Here’s a definitive ranking of every JLS single, in honour of their long-awaited return

Bringing you all the primary school disco nostalgia you could ever ask for

No, you did not hear me wrong. JLS, the X-Factor contestants, chart-toppers, and primary school disco playlist favourites we all know and love, are back, announcing yesterday on Twitter that their new single, “Eternal Love”, is going to be released on Friday 3rd September. With Ed Sheeran, one of the writers of this new song (!), describing it as “classic JLS”, I feel like we’re in for a banging 2010s throwback treat.

So, in honour of this moment that everyone’s inner 13-year-old fangirl has been waiting for, here are all of JLS’ singles ranked from worst to best, from the classic anthems of “Beat Again” and “Everybody in Love” of their early days, to the nostalgic montage of their goodbye single “Billion Lights.” The perfect throwback playlist awaits.

13. Billion Lights

Although the music video for this final single before the band’s split in 2013 is a bit of a mixed bag, with much of it looking like it’s been filmed in a multi-storey car park, the montage of video clips from across their career is quite sweet.

Filled with the shaky camerawork of baby-faced, home video style clips, which picture emotional fans, extremely high production value shows, and a strangely high number of videos of the bandmates doing press-ups, it’s a fond celebration of an incredibly successful career.

However, the song, despite clearly intending to help the band go out with a bang, is a little bit forgettable, with nondescript lyrics and an undistinctive club-y sound, unlike the catchiness of some of their other hits. Aside from the video, this just didn’t hit the same for me.

12. Do You Feel What I Feel

This is admittedly one of the more interesting Christmas songs out there, revamping Bing Crosby’s classic “Do You Hear What I Hear?” with the JLS sound, rather than it being yet another lounge singer-style cover of one of the same ten festive hits. It also partakes in what was clearly JLS’ stylist’s favourite tactic of constantly dressing the band in winter coats for their music videos, which is kind of fun.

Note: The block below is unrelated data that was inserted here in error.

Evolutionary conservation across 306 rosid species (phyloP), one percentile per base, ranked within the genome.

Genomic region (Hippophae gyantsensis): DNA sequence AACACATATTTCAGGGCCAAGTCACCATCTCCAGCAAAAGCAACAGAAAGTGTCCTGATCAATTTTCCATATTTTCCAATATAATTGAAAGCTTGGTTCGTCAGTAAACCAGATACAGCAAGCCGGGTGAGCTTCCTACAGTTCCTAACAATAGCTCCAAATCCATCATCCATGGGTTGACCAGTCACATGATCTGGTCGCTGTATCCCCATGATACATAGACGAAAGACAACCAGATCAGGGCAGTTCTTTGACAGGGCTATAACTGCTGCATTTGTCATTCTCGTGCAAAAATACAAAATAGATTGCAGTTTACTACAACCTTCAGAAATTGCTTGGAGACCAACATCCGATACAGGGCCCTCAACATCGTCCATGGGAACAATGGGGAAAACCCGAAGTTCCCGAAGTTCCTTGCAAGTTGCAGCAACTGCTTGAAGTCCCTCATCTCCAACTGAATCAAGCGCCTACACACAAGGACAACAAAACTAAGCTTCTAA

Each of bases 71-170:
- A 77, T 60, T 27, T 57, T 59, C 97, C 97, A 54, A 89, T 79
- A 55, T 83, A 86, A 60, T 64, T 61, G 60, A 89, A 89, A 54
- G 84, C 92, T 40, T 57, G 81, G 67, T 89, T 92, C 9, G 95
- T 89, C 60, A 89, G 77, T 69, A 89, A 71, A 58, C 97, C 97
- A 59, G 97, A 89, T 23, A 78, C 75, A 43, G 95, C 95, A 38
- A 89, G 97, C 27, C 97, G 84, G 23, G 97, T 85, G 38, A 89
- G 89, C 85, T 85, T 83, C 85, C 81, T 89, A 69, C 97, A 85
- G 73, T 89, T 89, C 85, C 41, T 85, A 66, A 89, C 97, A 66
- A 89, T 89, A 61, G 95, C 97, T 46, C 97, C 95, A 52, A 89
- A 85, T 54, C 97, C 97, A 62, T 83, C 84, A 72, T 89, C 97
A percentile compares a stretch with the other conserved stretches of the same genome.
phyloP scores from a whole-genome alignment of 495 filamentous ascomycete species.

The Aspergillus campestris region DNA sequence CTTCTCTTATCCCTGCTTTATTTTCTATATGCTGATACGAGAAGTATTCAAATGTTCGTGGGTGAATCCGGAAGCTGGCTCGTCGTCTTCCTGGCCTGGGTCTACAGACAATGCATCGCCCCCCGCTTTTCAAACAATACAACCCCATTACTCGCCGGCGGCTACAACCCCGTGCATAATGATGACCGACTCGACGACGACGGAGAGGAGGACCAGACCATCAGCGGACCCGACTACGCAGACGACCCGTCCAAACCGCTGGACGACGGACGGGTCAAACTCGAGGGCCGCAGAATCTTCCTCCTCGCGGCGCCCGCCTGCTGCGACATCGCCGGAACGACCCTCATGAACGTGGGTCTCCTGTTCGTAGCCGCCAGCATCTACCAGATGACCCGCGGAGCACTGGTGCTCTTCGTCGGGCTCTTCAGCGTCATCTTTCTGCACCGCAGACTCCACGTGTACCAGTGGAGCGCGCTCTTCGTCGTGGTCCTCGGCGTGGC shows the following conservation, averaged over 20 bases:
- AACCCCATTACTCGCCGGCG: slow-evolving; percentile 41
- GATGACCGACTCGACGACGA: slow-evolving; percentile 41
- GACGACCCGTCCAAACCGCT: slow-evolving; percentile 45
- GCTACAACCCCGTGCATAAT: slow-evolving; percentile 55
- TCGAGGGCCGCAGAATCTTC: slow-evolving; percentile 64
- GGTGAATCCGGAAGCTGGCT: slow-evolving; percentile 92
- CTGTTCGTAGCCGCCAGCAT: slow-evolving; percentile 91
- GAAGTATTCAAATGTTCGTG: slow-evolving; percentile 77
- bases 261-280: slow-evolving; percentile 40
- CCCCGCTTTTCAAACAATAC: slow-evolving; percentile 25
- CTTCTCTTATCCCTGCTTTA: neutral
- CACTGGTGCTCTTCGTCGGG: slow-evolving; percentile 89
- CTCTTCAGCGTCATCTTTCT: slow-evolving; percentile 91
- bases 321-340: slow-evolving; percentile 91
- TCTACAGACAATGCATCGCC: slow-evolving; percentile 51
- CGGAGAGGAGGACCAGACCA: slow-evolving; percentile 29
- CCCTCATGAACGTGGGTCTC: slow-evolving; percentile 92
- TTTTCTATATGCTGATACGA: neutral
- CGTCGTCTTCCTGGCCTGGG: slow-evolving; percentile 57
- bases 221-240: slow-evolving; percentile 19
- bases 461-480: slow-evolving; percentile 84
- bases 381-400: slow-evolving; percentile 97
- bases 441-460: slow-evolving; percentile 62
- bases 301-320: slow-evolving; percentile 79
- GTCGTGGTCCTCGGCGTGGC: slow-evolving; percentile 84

But again, it just doesn’t achieve banger status – despite its refreshing departure from the Michael Buble-like Christmas sound, this song, unlike Buble’s discography, fails to recur on our Christmas playlists year after year, overshadowed by the band’s other chart-topping hits.

11. Love You More

This song has a pretty straightforward, simple concept behind it – a sweet, romantic song about a happy relationship, a category that people clearly love, considering the commercial success of similarly loved up songs like James Arthur’s “Say You Won’t Let Go” and Ed Sheeran’s “Perfect.” Oritse’s STUNNING verse was a particular highlight for me here (as well as the continued supremacy of the winter coat in JLS’ music videos).

However, the 90s-style percussion, boy-band-air-grabbing-on-a-stool energy, and use of a grayscale music video to show ~emotion and sincerity~ just felt a bit outdated for a group famous for bringing the concept of a “boy band” up to date. Perfectly enjoyable, and emotionally fit for purpose as a Children in Need single, but I feel like we’ve heard them do more interesting, innovative stuff.

10. Hold Me Down

This is a really anthemic, pump-you-up kind of hit, with determined “This is Me”-type lyrics that make a poignant reference to Maya Angelou’s infamous poem “Still I Rise”, celebrating those who have overcome struggle and difficulties.

It’s one of their lesser known singles, and doesn’t really have that catchy appeal that JLS normally do so well, but it’s a song that clearly connects with fans, with several commenting on the song’s YouTube video about how its powerful lyrics have helped them during difficult times.